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The ‘Need to Knows’ for Investment

The ‘Need to Knows’ for Investment

29 April 2021
Author: Jasmine Waters

We’ve seen watched an episode of Dragon’s Den where a candidate has entered sweating, tripped over their words and not known their financial figures. Looking for investment isn’t often that dramatic in real life, but the process can often be a tricky one. With fashion retail looking to be an attractive investment opportunity in a post-pandemic world, what do brands need to know about the current market, and what should they remember if they want to team up?

What are investors looking for?

Particularly in the UK, there is a real appetite for those industries most hardly affected by the COVID-19 pandemic, with fashion being amongst them. There’s a general consensus that the hard hitters will see a dramatic spurt of resurgence as we return to some kind of ‘normal’, profiting from a gap left by the closure of many retail giants across the country. A similar thirst has been seen for online retail, with many keen to continue to back it because of how likely e-commerce is to continue to grow. Over the last few months, we’ve seen high-street titans buying each other out, and benefitting by bringing as much as they can into an in-house operation. Debt may be cheap, but acquisition is still extremely attractive. The gravitation towards the IPO route and e-commerce has opened up a window of opportunity for small brands and start-ups, especially for those that can help investors to meet the environmental, social and governance agenda (ESG), in anticipation of consumer demand.

How can brands best secure investment?

Alongside investors thinking small and sustainable, there are a number of checkpoints to meet when trying to secure a source of investment. In a hypothetical meeting, an early essential would be quickly getting across key points of differentiation. This may often refer back to your initial ‘light bulb moment’, starting with the idea behind the brand’s creation – even if your products and ideas have changed since. If – on average – people take away five things from a conversation, make any pitch a snappy one. Keep points consistent while remembering the basics, such as cash flow and revenue. If brands have been able to raise money alongside rising sales, it may well be a strong enough sell in itself. Articulate why a growth plan is structured in a particular way, while highlighting how a business can grow with the right investment – from extending product lines to opening new stores. If a business is pre-revenue, forecast how much money there is left to play with before thinking about selling it. Most importantly, accept that finding the right investment will take a considerable amount of time. Preparation can help navigate the post-COVID waters while investment appetite only looks to increase.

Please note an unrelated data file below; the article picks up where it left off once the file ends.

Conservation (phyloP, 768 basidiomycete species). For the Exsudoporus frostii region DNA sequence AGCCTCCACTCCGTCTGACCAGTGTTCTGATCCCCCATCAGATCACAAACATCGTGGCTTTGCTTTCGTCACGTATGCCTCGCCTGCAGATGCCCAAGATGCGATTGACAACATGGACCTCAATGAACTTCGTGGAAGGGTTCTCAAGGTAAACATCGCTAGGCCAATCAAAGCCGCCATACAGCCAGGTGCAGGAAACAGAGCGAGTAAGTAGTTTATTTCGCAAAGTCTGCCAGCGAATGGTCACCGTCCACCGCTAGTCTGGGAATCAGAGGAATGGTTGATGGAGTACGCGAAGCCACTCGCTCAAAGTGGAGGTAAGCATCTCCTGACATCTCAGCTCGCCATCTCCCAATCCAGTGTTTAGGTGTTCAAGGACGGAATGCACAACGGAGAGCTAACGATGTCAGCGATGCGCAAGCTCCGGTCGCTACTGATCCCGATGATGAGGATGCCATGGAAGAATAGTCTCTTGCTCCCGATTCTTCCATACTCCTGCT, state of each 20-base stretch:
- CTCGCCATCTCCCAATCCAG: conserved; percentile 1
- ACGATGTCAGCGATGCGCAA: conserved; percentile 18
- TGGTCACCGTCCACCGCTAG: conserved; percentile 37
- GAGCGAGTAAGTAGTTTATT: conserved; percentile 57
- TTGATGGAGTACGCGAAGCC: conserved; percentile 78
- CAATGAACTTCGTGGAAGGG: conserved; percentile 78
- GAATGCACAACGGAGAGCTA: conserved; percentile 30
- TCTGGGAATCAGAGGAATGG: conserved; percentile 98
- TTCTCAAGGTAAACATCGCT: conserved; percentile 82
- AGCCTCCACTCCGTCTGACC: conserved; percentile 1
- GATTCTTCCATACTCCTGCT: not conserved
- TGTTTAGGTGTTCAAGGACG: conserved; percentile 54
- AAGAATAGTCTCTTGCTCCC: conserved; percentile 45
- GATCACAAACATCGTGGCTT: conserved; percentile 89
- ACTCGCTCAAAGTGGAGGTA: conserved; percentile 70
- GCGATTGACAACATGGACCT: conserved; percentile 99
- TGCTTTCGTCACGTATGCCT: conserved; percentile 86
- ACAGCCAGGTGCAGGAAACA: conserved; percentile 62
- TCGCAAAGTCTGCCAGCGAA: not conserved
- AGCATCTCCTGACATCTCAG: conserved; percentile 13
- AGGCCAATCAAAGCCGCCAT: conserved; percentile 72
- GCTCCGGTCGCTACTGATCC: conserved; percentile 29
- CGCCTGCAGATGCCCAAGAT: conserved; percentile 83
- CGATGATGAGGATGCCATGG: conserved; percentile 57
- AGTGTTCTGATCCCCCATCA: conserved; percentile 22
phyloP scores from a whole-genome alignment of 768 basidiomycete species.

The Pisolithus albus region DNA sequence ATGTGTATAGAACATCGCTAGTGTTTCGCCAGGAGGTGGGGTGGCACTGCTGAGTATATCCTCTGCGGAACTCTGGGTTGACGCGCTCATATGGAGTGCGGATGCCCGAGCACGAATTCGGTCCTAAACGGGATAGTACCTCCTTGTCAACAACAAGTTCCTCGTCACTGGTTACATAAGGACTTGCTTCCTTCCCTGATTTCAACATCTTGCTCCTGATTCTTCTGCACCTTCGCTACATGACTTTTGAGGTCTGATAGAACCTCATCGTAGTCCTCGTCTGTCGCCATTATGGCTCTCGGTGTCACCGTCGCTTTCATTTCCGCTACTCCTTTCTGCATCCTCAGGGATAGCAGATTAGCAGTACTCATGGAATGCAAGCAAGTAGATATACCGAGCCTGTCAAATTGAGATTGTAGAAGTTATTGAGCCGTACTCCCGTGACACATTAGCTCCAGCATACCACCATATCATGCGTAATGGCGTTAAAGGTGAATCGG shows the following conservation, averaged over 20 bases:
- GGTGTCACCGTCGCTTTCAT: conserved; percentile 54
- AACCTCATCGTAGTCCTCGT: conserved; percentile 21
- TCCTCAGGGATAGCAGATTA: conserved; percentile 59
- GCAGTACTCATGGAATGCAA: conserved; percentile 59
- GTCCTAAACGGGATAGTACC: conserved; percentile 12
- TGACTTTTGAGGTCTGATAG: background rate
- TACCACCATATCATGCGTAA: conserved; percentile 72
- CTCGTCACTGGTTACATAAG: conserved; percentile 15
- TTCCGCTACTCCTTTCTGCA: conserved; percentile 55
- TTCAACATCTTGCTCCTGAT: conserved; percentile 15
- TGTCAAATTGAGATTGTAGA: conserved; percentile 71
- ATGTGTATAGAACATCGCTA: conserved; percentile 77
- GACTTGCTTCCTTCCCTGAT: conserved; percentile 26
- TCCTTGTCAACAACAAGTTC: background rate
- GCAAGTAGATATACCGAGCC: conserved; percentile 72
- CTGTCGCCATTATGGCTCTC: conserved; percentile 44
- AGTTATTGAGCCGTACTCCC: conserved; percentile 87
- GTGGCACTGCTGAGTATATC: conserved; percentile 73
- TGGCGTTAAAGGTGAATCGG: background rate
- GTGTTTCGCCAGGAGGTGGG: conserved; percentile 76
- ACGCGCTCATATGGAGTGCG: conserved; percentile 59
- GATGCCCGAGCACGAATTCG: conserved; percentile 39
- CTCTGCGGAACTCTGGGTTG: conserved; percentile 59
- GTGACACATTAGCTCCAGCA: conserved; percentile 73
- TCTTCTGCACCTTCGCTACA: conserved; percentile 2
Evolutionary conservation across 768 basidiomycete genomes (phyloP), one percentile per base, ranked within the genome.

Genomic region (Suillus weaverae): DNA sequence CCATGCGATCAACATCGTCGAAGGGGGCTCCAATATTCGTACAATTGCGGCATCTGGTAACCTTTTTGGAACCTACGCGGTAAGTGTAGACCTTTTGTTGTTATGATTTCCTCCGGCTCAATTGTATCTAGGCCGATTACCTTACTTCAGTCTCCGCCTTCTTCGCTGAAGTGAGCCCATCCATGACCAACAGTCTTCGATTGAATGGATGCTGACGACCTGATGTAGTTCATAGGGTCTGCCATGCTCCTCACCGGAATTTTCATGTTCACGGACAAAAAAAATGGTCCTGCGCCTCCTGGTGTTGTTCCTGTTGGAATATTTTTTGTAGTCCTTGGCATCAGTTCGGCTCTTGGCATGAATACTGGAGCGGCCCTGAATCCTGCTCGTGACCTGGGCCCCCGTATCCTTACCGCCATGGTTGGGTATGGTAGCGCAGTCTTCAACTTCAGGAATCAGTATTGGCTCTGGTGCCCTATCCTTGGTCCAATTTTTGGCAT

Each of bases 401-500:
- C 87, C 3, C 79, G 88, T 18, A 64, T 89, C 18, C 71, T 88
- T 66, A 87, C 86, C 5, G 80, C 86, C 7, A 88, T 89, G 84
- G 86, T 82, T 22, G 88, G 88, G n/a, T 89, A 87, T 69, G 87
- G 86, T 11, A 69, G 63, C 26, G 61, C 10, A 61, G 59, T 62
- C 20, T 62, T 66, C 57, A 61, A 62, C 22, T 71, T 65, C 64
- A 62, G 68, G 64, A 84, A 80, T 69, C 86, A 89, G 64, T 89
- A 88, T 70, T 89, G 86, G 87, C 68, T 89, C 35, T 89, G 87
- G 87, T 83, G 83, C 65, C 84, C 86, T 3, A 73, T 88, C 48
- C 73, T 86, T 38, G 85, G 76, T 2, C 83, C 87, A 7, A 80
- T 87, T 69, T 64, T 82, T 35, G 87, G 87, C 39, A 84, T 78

Image source: https://www.caspian.in/

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